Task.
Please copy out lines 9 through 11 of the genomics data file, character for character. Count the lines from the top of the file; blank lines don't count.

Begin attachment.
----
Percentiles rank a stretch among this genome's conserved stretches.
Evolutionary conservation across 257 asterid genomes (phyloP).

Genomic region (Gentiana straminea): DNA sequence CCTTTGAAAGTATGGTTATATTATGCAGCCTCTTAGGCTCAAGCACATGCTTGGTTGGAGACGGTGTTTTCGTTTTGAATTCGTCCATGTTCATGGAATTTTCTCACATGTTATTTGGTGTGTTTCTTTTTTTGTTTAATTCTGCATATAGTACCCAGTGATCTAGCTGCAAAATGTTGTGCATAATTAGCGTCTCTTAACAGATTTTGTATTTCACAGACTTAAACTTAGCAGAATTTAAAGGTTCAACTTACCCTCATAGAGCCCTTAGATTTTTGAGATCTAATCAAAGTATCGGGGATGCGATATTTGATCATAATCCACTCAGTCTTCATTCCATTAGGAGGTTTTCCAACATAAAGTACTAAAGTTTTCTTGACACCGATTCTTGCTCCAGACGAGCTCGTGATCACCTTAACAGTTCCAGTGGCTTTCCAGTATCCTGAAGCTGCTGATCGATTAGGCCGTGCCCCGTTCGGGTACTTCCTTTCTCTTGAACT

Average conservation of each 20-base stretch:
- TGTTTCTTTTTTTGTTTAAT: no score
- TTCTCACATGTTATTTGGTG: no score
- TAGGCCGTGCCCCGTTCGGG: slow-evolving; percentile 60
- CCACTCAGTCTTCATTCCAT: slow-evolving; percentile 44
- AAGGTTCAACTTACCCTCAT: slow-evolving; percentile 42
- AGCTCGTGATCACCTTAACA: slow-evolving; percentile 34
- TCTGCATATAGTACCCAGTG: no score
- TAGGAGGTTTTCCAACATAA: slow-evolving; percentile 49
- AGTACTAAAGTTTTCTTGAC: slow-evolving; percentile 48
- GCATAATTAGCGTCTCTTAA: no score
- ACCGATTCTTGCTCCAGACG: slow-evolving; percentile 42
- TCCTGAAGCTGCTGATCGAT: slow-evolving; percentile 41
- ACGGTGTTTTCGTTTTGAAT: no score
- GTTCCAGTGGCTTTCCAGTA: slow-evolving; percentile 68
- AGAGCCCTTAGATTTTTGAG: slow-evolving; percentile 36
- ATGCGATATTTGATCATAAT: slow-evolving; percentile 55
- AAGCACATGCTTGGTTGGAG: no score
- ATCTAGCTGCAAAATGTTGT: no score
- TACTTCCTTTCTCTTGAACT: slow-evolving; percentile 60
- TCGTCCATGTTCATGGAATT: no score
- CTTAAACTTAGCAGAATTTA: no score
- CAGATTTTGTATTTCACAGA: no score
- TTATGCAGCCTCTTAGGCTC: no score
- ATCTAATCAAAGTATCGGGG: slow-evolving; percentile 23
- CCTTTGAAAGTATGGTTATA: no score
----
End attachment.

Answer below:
- AAGGTTCAACTTACCCTCAT: slow-evolving; percentile 42
- AGCTCGTGATCACCTTAACA: slow-evolving; percentile 34
- TCTGCATATAGTACCCAGTG: no score